Types of schizophrenia in childhood

Types of schizophrenia in childhood

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Schizophrenia is a mental illness that affects the behavior and perception of reality by the affected person. Can be given personality disturbances, isolation, hallucinations...

It is very rare in children, and very difficult to detect in the early stages. However, in exceptional cases there may be symptoms that make 'suspect' that the disease could develop in the future. The first symptoms may appear from 6 years of age.

Not all schizophrenias are the same, nor do they evolve in the same way. Once the diagnosis has been made, professionals divide them into four:
- Paranoid: It is the most common schizophrenia. It is characterized by a predominance of delusions over the rest of the symptoms, in particular delusions related to persecution or supposed harm from other people or institutions towards the patient. The patient is suspicious, even irritable, avoids company, looks askance, and often does not eat. When asked, he often evasively avoids the answer. Hallucinations can occur, generating great anguish and fear.
- Catatonic: It is much rarer than the previous forms and is characterized by motor disturbances, either persistent immobility for no apparent reason or agitation. A very typical symptom is the so-called automatic obedience, according to which the patient blindly obeys all the simple commands he receives.
- Hebephrenic: It is less frequent, and although false or delusional ideas can also occur, the fundamental thing is the alterations of the mood. This form of schizophrenia usually appears before the paranoid and is much more serious, with a worse response to medication and a slower and negative evolution.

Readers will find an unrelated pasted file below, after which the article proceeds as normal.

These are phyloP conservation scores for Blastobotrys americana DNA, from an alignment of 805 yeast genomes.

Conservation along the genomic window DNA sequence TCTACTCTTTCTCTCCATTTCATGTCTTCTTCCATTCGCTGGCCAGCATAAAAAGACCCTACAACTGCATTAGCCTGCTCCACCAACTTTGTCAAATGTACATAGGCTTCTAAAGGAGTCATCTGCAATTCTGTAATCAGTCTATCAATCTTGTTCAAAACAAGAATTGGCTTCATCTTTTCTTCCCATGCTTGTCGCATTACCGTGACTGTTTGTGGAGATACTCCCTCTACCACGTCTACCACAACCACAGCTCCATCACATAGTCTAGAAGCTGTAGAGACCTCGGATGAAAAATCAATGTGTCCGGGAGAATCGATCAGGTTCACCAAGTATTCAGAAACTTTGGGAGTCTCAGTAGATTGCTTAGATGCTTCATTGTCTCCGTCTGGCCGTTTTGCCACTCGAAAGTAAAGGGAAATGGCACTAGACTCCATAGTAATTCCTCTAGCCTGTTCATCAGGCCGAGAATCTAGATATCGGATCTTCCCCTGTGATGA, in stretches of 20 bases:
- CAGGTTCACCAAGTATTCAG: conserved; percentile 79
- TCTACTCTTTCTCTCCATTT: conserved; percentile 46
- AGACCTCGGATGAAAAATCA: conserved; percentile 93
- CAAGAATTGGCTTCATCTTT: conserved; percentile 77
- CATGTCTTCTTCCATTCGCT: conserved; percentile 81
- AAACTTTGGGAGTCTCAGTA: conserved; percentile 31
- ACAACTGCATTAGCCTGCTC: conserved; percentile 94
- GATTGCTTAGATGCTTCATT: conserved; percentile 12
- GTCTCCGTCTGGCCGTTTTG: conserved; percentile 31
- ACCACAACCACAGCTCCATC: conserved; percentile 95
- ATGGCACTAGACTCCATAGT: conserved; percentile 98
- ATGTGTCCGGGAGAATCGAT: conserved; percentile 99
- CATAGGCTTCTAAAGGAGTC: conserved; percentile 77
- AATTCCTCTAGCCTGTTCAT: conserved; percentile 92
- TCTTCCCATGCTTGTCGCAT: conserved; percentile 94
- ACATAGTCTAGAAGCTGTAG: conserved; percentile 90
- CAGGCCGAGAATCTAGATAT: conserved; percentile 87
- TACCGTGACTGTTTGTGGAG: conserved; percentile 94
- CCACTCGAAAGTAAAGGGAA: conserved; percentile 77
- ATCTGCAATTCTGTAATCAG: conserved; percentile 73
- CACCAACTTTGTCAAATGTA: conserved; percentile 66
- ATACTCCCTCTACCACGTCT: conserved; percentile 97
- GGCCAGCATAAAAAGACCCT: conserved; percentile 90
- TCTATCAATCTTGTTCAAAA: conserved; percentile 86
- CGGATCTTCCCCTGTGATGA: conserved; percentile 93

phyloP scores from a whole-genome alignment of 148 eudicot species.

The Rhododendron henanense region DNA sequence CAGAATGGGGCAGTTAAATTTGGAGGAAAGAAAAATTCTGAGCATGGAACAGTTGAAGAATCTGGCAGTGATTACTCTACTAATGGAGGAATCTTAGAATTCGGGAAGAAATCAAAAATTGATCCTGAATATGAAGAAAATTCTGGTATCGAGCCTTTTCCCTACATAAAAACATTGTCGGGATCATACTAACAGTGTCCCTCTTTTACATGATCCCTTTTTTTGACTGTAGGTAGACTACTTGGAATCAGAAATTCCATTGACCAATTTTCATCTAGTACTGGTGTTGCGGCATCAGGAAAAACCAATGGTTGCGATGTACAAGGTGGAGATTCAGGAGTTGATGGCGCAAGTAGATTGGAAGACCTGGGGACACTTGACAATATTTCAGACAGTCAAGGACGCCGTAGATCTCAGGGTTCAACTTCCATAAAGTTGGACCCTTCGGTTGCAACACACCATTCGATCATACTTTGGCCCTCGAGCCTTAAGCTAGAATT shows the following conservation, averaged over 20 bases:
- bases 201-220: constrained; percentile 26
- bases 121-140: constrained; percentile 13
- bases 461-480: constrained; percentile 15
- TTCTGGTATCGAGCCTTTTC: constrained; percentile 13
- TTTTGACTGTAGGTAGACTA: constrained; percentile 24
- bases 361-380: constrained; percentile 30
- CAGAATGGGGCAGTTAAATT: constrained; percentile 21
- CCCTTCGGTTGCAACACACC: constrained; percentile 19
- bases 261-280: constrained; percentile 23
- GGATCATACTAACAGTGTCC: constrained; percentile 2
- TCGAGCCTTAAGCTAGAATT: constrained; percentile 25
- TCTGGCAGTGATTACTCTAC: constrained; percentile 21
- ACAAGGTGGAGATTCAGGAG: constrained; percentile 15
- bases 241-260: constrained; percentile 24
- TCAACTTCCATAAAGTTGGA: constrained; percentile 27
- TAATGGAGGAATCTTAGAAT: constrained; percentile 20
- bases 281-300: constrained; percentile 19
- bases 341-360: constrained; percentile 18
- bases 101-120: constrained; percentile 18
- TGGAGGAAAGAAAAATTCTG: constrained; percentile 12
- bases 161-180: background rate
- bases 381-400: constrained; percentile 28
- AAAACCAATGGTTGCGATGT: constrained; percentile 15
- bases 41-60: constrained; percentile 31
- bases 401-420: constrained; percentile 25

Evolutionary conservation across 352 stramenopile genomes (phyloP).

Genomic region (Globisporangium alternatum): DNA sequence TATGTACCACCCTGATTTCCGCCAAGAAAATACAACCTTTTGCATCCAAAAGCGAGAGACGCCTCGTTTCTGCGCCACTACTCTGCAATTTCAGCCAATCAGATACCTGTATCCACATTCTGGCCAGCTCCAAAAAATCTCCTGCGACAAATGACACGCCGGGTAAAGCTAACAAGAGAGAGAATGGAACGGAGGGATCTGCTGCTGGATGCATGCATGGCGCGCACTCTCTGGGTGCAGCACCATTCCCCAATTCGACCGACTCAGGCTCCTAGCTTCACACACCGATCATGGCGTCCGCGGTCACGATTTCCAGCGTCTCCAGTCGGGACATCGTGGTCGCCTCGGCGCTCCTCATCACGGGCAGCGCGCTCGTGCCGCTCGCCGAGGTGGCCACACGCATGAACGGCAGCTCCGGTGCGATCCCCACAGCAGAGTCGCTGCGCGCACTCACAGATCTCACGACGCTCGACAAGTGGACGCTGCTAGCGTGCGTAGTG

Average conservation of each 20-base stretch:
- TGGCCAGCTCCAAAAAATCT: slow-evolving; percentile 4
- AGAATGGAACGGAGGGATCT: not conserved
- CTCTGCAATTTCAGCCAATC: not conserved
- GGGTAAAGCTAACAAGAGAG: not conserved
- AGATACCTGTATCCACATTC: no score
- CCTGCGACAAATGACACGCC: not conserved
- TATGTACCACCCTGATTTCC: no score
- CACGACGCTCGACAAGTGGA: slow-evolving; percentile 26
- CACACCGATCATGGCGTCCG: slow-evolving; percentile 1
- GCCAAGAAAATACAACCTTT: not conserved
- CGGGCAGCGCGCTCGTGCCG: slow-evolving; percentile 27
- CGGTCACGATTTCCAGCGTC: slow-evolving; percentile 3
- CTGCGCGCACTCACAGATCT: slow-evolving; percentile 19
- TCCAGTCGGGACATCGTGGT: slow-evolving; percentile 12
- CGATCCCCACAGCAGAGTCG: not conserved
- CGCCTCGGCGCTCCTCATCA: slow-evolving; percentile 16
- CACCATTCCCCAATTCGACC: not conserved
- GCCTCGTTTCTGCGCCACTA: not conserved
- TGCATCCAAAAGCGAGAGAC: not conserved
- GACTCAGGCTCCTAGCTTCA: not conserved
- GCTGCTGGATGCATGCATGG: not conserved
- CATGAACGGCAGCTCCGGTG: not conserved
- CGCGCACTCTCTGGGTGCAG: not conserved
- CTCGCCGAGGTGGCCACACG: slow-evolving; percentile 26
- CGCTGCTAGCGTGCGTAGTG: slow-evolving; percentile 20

- Indeferenced: This diagnosis is applied to those cases that, being true schizophrenias, do not meet the conditions in any of the above ways. It is usually used as a 'mixed bag' in which those patients that are impossible to define are included.

Treatment of schizophrenic processes it is usually reserved for the psychiatrist. It requires the use of drugs that are difficult to use, both because of their limited effects and the number of adverse reactions they can cause. In general, the aforementioned psychotic symptoms correspond to two large groups:

- 'Positive' or productive symptoms. It refers to behaviors or modes of thought that appeared in the psychotic crisis, in an additive way (new behaviors are added to existing ones). They are mainly delusions and hallucinations. In this case the word "positive" does not have favorable connotations; it simply means that 'something is added or added', and that 'something' (delusions, hallucinations) is not good at all.

- 'Negative' symptoms, or own deterioration: abilities are subtracted appearing signs of dullness or lack. Psychological disturbances, emotional flattening, clumsiness in interpersonal relationships, work futility ... are typical negative symptoms.

Well, basic antipsychotic treatments (neuroleptics, electroshock) tend to act more or less on positive symptoms. But we have nothing to act brilliantly on negatives. Only the use of some specific neuroleptics or antidepressants at low doses can be of help. Their management requires great care, as they can reactivate an acute phase of schizophrenia. Electroshock is reserved for cases of low response to neuroleptics, or for very disorganized conditions with physical risks for the patient (self-injurious behaviors, for example). Its usefulness is limited only to the active phase, and only for positive symptoms.

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